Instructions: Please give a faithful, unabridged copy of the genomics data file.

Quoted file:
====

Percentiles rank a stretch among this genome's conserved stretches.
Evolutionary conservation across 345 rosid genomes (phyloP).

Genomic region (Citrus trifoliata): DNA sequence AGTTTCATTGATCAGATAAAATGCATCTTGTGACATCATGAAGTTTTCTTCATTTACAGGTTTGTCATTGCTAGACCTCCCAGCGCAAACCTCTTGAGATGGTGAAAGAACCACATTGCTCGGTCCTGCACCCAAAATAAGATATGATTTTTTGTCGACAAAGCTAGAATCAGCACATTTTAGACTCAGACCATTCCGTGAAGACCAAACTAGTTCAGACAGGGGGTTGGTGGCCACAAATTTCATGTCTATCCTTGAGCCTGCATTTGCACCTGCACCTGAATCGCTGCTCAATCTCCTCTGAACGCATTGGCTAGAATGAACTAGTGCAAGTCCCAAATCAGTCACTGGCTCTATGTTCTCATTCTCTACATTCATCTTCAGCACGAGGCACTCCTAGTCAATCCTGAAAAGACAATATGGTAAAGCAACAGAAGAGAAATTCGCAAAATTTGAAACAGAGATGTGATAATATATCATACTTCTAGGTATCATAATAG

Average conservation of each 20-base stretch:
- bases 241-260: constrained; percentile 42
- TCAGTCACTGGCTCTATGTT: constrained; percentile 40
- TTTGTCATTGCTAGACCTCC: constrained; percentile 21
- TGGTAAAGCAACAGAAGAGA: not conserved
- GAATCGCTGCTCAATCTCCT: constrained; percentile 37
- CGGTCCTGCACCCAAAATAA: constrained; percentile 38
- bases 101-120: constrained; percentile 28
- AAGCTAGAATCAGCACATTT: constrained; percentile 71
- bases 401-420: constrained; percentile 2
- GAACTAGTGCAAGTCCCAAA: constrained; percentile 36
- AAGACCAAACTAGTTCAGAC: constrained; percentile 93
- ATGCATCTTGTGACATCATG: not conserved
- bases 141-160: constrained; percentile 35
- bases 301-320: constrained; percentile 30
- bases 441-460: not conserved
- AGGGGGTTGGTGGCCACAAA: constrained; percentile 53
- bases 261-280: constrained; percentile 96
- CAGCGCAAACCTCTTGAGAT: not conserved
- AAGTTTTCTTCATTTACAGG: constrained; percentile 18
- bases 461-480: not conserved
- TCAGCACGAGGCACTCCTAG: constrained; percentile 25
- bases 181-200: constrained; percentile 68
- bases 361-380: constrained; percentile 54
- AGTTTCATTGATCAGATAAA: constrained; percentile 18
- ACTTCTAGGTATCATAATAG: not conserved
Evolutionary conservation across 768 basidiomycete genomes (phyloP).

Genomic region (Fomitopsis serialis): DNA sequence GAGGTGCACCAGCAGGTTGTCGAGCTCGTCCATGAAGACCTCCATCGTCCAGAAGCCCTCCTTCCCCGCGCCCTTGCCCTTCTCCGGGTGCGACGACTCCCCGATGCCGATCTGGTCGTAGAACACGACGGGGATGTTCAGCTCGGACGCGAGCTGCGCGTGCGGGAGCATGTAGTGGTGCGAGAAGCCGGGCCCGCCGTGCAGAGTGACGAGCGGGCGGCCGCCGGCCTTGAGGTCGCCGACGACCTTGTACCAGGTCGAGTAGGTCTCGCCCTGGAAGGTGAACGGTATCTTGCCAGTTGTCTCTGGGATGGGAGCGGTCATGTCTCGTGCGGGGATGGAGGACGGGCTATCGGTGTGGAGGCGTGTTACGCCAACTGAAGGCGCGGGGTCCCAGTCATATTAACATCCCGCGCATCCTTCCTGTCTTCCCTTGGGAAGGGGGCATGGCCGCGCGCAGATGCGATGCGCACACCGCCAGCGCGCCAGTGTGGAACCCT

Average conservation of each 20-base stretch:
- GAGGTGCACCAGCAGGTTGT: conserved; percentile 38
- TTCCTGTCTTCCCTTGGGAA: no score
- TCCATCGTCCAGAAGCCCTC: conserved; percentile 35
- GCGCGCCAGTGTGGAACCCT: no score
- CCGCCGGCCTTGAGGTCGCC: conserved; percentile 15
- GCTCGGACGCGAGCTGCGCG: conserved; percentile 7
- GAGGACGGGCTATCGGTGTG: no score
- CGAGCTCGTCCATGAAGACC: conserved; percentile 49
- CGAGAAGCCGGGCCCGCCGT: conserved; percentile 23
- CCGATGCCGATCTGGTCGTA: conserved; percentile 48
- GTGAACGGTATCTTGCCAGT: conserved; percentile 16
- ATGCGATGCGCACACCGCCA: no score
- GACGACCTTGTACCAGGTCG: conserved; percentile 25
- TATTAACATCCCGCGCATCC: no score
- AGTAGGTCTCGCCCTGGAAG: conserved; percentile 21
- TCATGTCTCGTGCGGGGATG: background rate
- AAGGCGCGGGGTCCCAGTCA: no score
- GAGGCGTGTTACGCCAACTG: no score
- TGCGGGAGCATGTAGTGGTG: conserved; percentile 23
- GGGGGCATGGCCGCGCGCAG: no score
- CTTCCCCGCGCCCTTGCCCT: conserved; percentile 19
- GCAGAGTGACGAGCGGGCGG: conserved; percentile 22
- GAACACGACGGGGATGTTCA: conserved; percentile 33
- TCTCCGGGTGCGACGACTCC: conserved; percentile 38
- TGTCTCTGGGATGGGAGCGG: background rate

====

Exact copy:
Percentiles rank a stretch among this genome's conserved stretches.
Evolutionary conservation across 345 rosid genomes (phyloP).

Genomic region (Citrus trifoliata): DNA sequence AGTTTCATTGATCAGATAAAATGCATCTTGTGACATCATGAAGTTTTCTTCATTTACAGGTTTGTCATTGCTAGACCTCCCAGCGCAAACCTCTTGAGATGGTGAAAGAACCACATTGCTCGGTCCTGCACCCAAAATAAGATATGATTTTTTGTCGACAAAGCTAGAATCAGCACATTTTAGACTCAGACCATTCCGTGAAGACCAAACTAGTTCAGACAGGGGGTTGGTGGCCACAAATTTCATGTCTATCCTTGAGCCTGCATTTGCACCTGCACCTGAATCGCTGCTCAATCTCCTCTGAACGCATTGGCTAGAATGAACTAGTGCAAGTCCCAAATCAGTCACTGGCTCTATGTTCTCATTCTCTACATTCATCTTCAGCACGAGGCACTCCTAGTCAATCCTGAAAAGACAATATGGTAAAGCAACAGAAGAGAAATTCGCAAAATTTGAAACAGAGATGTGATAATATATCATACTTCTAGGTATCATAATAG

Average conservation of each 20-base stretch:
- bases 241-260: constrained; percentile 42
- TCAGTCACTGGCTCTATGTT: constrained; percentile 40
- TTTGTCATTGCTAGACCTCC: constrained; percentile 21
- TGGTAAAGCAACAGAAGAGA: not conserved
- GAATCGCTGCTCAATCTCCT: constrained; percentile 37
- CGGTCCTGCACCCAAAATAA: constrained; percentile 38
- bases 101-120: constrained; percentile 28
- AAGCTAGAATCAGCACATTT: constrained; percentile 71
- bases 401-420: constrained; percentile 2
- GAACTAGTGCAAGTCCCAAA: constrained; percentile 36
- AAGACCAAACTAGTTCAGAC: constrained; percentile 93
- ATGCATCTTGTGACATCATG: not conserved
- bases 141-160: constrained; percentile 35
- bases 301-320: constrained; percentile 30
- bases 441-460: not conserved
- AGGGGGTTGGTGGCCACAAA: constrained; percentile 53
- bases 261-280: constrained; percentile 96
- CAGCGCAAACCTCTTGAGAT: not conserved
- AAGTTTTCTTCATTTACAGG: constrained; percentile 18
- bases 461-480: not conserved
- TCAGCACGAGGCACTCCTAG: constrained; percentile 25
- bases 181-200: constrained; percentile 68
- bases 361-380: constrained; percentile 54
- AGTTTCATTGATCAGATAAA: constrained; percentile 18
- ACTTCTAGGTATCATAATAG: not conserved
Evolutionary conservation across 768 basidiomycete genomes (phyloP).

Genomic region (Fomitopsis serialis): DNA sequence GAGGTGCACCAGCAGGTTGTCGAGCTCGTCCATGAAGACCTCCATCGTCCAGAAGCCCTCCTTCCCCGCGCCCTTGCCCTTCTCCGGGTGCGACGACTCCCCGATGCCGATCTGGTCGTAGAACACGACGGGGATGTTCAGCTCGGACGCGAGCTGCGCGTGCGGGAGCATGTAGTGGTGCGAGAAGCCGGGCCCGCCGTGCAGAGTGACGAGCGGGCGGCCGCCGGCCTTGAGGTCGCCGACGACCTTGTACCAGGTCGAGTAGGTCTCGCCCTGGAAGGTGAACGGTATCTTGCCAGTTGTCTCTGGGATGGGAGCGGTCATGTCTCGTGCGGGGATGGAGGACGGGCTATCGGTGTGGAGGCGTGTTACGCCAACTGAAGGCGCGGGGTCCCAGTCATATTAACATCCCGCGCATCCTTCCTGTCTTCCCTTGGGAAGGGGGCATGGCCGCGCGCAGATGCGATGCGCACACCGCCAGCGCGCCAGTGTGGAACCCT

Average conservation of each 20-base stretch:
- GAGGTGCACCAGCAGGTTGT: conserved; percentile 38
- TTCCTGTCTTCCCTTGGGAA: no score
- TCCATCGTCCAGAAGCCCTC: conserved; percentile 35
- GCGCGCCAGTGTGGAACCCT: no score
- CCGCCGGCCTTGAGGTCGCC: conserved; percentile 15
- GCTCGGACGCGAGCTGCGCG: conserved; percentile 7
- GAGGACGGGCTATCGGTGTG: no score
- CGAGCTCGTCCATGAAGACC: conserved; percentile 49
- CGAGAAGCCGGGCCCGCCGT: conserved; percentile 23
- CCGATGCCGATCTGGTCGTA: conserved; percentile 48
- GTGAACGGTATCTTGCCAGT: conserved; percentile 16
- ATGCGATGCGCACACCGCCA: no score
- GACGACCTTGTACCAGGTCG: conserved; percentile 25
- TATTAACATCCCGCGCATCC: no score
- AGTAGGTCTCGCCCTGGAAG: conserved; percentile 21
- TCATGTCTCGTGCGGGGATG: background rate
- AAGGCGCGGGGTCCCAGTCA: no score
- GAGGCGTGTTACGCCAACTG: no score
- TGCGGGAGCATGTAGTGGTG: conserved; percentile 23
- GGGGGCATGGCCGCGCGCAG: no score
- CTTCCCCGCGCCCTTGCCCT: conserved; percentile 19
- GCAGAGTGACGAGCGGGCGG: conserved; percentile 22
- GAACACGACGGGGATGTTCA: conserved; percentile 33
- TCTCCGGGTGCGACGACTCC: conserved; percentile 38
- TGTCTCTGGGATGGGAGCGG: background rate